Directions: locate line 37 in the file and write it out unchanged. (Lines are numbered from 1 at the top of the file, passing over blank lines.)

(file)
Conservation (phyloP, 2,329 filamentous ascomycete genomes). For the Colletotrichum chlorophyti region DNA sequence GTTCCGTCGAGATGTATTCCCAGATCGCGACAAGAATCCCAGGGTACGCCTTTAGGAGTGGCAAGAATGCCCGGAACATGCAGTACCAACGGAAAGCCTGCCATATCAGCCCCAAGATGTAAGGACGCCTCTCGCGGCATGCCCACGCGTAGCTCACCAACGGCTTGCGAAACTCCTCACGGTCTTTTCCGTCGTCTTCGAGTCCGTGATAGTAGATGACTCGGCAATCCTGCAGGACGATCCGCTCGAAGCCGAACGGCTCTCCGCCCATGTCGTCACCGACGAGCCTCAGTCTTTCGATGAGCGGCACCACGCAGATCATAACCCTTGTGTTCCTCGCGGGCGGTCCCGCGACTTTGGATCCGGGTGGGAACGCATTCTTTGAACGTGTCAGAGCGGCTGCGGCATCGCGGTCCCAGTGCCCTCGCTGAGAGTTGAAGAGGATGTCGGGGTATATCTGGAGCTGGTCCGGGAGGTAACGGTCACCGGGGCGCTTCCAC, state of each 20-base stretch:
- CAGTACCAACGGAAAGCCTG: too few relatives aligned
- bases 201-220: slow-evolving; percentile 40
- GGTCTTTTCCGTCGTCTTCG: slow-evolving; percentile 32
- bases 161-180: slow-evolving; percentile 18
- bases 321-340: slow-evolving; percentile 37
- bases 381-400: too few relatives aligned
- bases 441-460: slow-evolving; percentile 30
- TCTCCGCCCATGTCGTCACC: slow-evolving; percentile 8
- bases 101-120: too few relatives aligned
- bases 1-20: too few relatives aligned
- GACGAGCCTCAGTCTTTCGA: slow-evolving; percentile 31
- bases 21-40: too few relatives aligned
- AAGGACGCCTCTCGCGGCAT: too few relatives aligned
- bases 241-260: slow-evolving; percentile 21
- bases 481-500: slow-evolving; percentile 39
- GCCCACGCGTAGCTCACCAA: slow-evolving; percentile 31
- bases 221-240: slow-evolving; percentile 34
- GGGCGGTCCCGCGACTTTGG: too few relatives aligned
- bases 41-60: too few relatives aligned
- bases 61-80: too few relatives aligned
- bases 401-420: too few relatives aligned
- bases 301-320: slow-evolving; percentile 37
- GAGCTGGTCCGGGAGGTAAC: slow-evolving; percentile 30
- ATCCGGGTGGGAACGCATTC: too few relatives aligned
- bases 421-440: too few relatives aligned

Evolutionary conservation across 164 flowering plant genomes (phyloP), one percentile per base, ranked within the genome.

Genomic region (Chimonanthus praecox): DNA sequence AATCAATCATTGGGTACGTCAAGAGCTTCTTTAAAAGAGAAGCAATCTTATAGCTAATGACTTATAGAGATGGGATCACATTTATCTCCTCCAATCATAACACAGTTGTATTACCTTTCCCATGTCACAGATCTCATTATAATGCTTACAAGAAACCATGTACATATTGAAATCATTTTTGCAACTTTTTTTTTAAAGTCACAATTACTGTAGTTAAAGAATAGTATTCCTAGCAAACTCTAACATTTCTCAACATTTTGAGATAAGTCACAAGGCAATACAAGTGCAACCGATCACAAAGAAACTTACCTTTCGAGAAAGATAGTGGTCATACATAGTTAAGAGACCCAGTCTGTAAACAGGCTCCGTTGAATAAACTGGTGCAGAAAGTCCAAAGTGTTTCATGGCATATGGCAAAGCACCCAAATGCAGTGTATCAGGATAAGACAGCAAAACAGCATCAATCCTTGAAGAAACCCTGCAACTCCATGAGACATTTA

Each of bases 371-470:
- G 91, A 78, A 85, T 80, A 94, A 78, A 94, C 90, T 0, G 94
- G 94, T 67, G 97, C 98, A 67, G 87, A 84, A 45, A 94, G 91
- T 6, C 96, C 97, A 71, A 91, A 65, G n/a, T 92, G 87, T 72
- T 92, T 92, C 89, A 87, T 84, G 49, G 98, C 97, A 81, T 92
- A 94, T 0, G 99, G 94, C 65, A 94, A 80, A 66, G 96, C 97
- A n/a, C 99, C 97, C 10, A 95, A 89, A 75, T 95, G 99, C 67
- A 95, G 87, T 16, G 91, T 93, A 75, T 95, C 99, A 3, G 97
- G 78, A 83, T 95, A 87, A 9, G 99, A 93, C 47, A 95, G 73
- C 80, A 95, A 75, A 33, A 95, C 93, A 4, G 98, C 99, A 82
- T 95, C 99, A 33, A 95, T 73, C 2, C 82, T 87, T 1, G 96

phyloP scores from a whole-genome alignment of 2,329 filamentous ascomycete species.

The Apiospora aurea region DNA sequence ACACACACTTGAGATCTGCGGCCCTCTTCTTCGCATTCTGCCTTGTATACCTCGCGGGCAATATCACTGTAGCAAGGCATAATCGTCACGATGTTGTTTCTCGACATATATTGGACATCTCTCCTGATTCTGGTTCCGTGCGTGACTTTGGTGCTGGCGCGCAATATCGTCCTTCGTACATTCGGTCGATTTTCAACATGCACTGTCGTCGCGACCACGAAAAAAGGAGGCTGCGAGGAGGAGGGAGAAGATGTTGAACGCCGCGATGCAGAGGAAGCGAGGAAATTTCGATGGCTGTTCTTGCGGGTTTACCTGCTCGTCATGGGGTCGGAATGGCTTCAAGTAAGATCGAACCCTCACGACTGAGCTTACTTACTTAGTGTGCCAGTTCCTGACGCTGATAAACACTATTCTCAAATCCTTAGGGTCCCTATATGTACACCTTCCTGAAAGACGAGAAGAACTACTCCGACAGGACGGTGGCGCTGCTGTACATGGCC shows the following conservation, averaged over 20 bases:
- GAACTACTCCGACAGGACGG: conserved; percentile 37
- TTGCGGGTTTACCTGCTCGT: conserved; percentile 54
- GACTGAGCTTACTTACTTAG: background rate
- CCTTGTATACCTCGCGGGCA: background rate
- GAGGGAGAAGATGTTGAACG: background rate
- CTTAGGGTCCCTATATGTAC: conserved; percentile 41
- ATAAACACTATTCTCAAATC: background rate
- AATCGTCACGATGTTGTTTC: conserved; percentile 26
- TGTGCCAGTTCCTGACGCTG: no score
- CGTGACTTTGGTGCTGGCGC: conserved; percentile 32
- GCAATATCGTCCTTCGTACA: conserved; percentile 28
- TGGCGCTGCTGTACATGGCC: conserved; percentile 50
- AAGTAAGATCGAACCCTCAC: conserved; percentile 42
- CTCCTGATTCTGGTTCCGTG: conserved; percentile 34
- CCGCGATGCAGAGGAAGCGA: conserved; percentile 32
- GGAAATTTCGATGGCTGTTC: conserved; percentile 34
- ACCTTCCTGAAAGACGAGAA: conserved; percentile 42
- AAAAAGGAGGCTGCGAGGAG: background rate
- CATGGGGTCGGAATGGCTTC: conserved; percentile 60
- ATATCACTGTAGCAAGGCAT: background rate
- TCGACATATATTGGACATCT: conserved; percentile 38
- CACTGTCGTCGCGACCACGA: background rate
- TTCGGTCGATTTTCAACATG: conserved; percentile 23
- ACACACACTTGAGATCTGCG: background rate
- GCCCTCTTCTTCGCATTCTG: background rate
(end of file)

- G 78, A 83, T 95, A 87, A 9, G 99, A 93, C 47, A 95, G 73